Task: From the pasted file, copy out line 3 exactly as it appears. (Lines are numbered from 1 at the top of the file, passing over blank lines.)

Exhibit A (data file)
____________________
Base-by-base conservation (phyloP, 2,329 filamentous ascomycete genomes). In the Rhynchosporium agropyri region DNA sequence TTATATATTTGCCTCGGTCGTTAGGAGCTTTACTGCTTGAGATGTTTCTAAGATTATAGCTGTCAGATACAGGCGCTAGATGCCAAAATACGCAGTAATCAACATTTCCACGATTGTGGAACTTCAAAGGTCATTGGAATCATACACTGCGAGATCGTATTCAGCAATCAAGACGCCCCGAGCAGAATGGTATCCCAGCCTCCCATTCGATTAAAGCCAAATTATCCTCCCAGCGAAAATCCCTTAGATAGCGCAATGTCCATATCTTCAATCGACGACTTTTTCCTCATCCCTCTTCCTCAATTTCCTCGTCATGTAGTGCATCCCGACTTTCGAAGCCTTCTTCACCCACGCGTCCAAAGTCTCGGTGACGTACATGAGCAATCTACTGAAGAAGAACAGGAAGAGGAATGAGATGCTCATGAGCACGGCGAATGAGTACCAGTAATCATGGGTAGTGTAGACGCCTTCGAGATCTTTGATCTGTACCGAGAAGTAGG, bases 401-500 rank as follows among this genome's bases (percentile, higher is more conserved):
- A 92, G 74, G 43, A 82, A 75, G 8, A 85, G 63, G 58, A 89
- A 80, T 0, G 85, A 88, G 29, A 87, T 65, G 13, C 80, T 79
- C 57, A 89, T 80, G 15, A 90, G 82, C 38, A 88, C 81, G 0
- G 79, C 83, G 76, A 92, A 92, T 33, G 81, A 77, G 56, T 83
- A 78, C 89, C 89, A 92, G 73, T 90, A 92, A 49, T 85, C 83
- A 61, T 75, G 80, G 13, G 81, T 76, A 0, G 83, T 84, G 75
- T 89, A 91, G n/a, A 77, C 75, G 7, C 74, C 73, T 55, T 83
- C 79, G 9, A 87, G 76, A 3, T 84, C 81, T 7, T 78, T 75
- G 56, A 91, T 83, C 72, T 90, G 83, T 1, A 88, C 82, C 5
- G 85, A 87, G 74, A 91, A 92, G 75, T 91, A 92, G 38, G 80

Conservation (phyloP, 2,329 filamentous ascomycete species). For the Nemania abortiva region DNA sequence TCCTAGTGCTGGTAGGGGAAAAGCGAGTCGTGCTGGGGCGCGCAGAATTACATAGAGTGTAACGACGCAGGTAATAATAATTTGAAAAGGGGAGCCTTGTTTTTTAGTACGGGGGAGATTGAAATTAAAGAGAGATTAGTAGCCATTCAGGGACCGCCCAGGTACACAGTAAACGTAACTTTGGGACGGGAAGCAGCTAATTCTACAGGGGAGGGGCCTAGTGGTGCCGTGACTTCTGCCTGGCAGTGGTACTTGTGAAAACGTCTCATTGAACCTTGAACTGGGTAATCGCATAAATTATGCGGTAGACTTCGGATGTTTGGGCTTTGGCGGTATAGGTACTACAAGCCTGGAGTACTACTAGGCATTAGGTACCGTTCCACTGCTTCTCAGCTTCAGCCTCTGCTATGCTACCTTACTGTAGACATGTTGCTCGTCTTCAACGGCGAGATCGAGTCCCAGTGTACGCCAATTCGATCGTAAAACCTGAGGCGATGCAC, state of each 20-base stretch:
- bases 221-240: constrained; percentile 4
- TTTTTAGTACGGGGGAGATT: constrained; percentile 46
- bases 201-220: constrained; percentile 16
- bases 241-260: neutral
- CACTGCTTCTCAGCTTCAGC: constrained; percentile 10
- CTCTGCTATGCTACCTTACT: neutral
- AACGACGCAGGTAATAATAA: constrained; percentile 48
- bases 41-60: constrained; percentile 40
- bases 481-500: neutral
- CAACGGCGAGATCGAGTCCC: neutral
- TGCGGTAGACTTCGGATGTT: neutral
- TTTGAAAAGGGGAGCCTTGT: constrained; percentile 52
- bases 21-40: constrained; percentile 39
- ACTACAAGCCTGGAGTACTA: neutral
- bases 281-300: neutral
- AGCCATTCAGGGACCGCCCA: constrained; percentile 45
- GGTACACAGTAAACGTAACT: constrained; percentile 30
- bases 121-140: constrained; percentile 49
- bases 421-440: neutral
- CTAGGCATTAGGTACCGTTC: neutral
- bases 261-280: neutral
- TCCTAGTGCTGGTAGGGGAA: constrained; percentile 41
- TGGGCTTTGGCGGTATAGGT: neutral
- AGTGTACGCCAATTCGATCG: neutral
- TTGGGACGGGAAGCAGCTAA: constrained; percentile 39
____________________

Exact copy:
- A 80, T 0, G 85, A 88, G 29, A 87, T 65, G 13, C 80, T 79